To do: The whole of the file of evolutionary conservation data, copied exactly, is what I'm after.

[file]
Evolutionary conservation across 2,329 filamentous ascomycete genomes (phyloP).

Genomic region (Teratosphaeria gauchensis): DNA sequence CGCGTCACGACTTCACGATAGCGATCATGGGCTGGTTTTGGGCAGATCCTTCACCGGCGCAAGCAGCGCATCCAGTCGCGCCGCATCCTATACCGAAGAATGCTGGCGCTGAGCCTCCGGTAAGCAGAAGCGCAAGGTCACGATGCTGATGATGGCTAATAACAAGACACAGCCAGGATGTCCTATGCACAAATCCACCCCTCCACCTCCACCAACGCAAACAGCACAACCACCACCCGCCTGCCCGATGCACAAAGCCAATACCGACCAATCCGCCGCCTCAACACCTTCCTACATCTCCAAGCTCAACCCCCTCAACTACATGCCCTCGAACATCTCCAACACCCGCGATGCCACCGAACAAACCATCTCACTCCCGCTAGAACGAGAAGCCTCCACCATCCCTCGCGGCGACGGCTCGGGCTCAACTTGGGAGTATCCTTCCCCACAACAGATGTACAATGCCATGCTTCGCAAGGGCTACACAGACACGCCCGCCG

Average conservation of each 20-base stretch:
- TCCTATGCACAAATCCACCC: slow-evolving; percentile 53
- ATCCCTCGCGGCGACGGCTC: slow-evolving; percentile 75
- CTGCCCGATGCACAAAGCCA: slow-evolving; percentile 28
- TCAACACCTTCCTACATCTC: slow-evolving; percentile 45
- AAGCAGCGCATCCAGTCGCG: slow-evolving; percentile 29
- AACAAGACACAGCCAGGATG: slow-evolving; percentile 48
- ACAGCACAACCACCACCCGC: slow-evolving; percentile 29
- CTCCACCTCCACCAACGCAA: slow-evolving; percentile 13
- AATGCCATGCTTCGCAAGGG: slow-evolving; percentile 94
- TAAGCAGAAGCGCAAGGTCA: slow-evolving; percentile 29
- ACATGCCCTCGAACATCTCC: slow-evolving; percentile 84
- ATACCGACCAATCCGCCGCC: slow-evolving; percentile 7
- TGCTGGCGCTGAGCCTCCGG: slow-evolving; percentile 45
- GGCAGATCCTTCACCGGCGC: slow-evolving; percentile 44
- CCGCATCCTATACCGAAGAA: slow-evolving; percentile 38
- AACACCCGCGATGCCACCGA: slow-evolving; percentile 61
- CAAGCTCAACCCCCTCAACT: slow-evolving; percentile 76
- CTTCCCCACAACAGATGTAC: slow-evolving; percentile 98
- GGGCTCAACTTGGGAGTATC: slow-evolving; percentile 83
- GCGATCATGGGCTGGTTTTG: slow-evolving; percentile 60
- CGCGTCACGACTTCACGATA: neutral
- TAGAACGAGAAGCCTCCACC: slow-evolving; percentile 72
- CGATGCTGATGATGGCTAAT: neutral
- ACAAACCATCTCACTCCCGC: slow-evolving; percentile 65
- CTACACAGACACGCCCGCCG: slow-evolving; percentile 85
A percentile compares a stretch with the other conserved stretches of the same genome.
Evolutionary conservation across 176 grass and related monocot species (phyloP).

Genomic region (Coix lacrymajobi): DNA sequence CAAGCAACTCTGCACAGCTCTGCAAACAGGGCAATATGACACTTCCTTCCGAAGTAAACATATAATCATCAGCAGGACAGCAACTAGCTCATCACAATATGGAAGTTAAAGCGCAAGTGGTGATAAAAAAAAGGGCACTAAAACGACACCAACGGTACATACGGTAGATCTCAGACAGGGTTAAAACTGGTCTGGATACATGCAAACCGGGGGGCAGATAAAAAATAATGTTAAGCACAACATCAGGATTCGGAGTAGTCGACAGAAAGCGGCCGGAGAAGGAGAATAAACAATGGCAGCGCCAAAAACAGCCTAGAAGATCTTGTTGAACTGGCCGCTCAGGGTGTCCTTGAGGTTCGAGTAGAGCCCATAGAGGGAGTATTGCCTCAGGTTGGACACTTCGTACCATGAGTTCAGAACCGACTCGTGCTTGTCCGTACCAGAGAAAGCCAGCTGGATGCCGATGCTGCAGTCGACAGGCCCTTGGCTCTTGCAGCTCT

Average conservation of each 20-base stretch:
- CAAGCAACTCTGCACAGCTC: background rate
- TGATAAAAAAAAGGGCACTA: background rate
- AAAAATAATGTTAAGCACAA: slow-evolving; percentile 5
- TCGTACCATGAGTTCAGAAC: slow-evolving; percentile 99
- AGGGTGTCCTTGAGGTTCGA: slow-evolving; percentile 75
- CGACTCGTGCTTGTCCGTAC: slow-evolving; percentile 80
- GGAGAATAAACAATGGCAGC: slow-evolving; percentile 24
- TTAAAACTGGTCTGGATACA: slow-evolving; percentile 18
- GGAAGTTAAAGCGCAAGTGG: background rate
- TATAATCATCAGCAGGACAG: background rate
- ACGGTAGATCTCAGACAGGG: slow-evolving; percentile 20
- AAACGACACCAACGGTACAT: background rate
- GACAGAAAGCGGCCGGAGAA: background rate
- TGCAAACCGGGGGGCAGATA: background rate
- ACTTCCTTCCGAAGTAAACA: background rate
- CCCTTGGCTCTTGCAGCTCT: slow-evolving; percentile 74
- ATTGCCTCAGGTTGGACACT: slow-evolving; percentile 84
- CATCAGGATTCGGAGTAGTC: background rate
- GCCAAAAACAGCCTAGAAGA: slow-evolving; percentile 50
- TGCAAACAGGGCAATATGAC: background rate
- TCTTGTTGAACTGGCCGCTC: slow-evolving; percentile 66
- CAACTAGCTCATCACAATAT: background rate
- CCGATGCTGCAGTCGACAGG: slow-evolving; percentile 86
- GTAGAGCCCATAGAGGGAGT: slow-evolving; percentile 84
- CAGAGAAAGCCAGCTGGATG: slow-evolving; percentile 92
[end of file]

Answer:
Evolutionary conservation across 2,329 filamentous ascomycete genomes (phyloP).

Genomic region (Teratosphaeria gauchensis): DNA sequence CGCGTCACGACTTCACGATAGCGATCATGGGCTGGTTTTGGGCAGATCCTTCACCGGCGCAAGCAGCGCATCCAGTCGCGCCGCATCCTATACCGAAGAATGCTGGCGCTGAGCCTCCGGTAAGCAGAAGCGCAAGGTCACGATGCTGATGATGGCTAATAACAAGACACAGCCAGGATGTCCTATGCACAAATCCACCCCTCCACCTCCACCAACGCAAACAGCACAACCACCACCCGCCTGCCCGATGCACAAAGCCAATACCGACCAATCCGCCGCCTCAACACCTTCCTACATCTCCAAGCTCAACCCCCTCAACTACATGCCCTCGAACATCTCCAACACCCGCGATGCCACCGAACAAACCATCTCACTCCCGCTAGAACGAGAAGCCTCCACCATCCCTCGCGGCGACGGCTCGGGCTCAACTTGGGAGTATCCTTCCCCACAACAGATGTACAATGCCATGCTTCGCAAGGGCTACACAGACACGCCCGCCG

Average conservation of each 20-base stretch:
- TCCTATGCACAAATCCACCC: slow-evolving; percentile 53
- ATCCCTCGCGGCGACGGCTC: slow-evolving; percentile 75
- CTGCCCGATGCACAAAGCCA: slow-evolving; percentile 28
- TCAACACCTTCCTACATCTC: slow-evolving; percentile 45
- AAGCAGCGCATCCAGTCGCG: slow-evolving; percentile 29
- AACAAGACACAGCCAGGATG: slow-evolving; percentile 48
- ACAGCACAACCACCACCCGC: slow-evolving; percentile 29
- CTCCACCTCCACCAACGCAA: slow-evolving; percentile 13
- AATGCCATGCTTCGCAAGGG: slow-evolving; percentile 94
- TAAGCAGAAGCGCAAGGTCA: slow-evolving; percentile 29
- ACATGCCCTCGAACATCTCC: slow-evolving; percentile 84
- ATACCGACCAATCCGCCGCC: slow-evolving; percentile 7
- TGCTGGCGCTGAGCCTCCGG: slow-evolving; percentile 45
- GGCAGATCCTTCACCGGCGC: slow-evolving; percentile 44
- CCGCATCCTATACCGAAGAA: slow-evolving; percentile 38
- AACACCCGCGATGCCACCGA: slow-evolving; percentile 61
- CAAGCTCAACCCCCTCAACT: slow-evolving; percentile 76
- CTTCCCCACAACAGATGTAC: slow-evolving; percentile 98
- GGGCTCAACTTGGGAGTATC: slow-evolving; percentile 83
- GCGATCATGGGCTGGTTTTG: slow-evolving; percentile 60
- CGCGTCACGACTTCACGATA: neutral
- TAGAACGAGAAGCCTCCACC: slow-evolving; percentile 72
- CGATGCTGATGATGGCTAAT: neutral
- ACAAACCATCTCACTCCCGC: slow-evolving; percentile 65
- CTACACAGACACGCCCGCCG: slow-evolving; percentile 85
A percentile compares a stretch with the other conserved stretches of the same genome.
Evolutionary conservation across 176 grass and related monocot species (phyloP).

Genomic region (Coix lacrymajobi): DNA sequence CAAGCAACTCTGCACAGCTCTGCAAACAGGGCAATATGACACTTCCTTCCGAAGTAAACATATAATCATCAGCAGGACAGCAACTAGCTCATCACAATATGGAAGTTAAAGCGCAAGTGGTGATAAAAAAAAGGGCACTAAAACGACACCAACGGTACATACGGTAGATCTCAGACAGGGTTAAAACTGGTCTGGATACATGCAAACCGGGGGGCAGATAAAAAATAATGTTAAGCACAACATCAGGATTCGGAGTAGTCGACAGAAAGCGGCCGGAGAAGGAGAATAAACAATGGCAGCGCCAAAAACAGCCTAGAAGATCTTGTTGAACTGGCCGCTCAGGGTGTCCTTGAGGTTCGAGTAGAGCCCATAGAGGGAGTATTGCCTCAGGTTGGACACTTCGTACCATGAGTTCAGAACCGACTCGTGCTTGTCCGTACCAGAGAAAGCCAGCTGGATGCCGATGCTGCAGTCGACAGGCCCTTGGCTCTTGCAGCTCT

Average conservation of each 20-base stretch:
- CAAGCAACTCTGCACAGCTC: background rate
- TGATAAAAAAAAGGGCACTA: background rate
- AAAAATAATGTTAAGCACAA: slow-evolving; percentile 5
- TCGTACCATGAGTTCAGAAC: slow-evolving; percentile 99
- AGGGTGTCCTTGAGGTTCGA: slow-evolving; percentile 75
- CGACTCGTGCTTGTCCGTAC: slow-evolving; percentile 80
- GGAGAATAAACAATGGCAGC: slow-evolving; percentile 24
- TTAAAACTGGTCTGGATACA: slow-evolving; percentile 18
- GGAAGTTAAAGCGCAAGTGG: background rate
- TATAATCATCAGCAGGACAG: background rate
- ACGGTAGATCTCAGACAGGG: slow-evolving; percentile 20
- AAACGACACCAACGGTACAT: background rate
- GACAGAAAGCGGCCGGAGAA: background rate
- TGCAAACCGGGGGGCAGATA: background rate
- ACTTCCTTCCGAAGTAAACA: background rate
- CCCTTGGCTCTTGCAGCTCT: slow-evolving; percentile 74
- ATTGCCTCAGGTTGGACACT: slow-evolving; percentile 84
- CATCAGGATTCGGAGTAGTC: background rate
- GCCAAAAACAGCCTAGAAGA: slow-evolving; percentile 50
- TGCAAACAGGGCAATATGAC: background rate
- TCTTGTTGAACTGGCCGCTC: slow-evolving; percentile 66
- CAACTAGCTCATCACAATAT: background rate
- CCGATGCTGCAGTCGACAGG: slow-evolving; percentile 86
- GTAGAGCCCATAGAGGGAGT: slow-evolving; percentile 84
- CAGAGAAAGCCAGCTGGATG: slow-evolving; percentile 92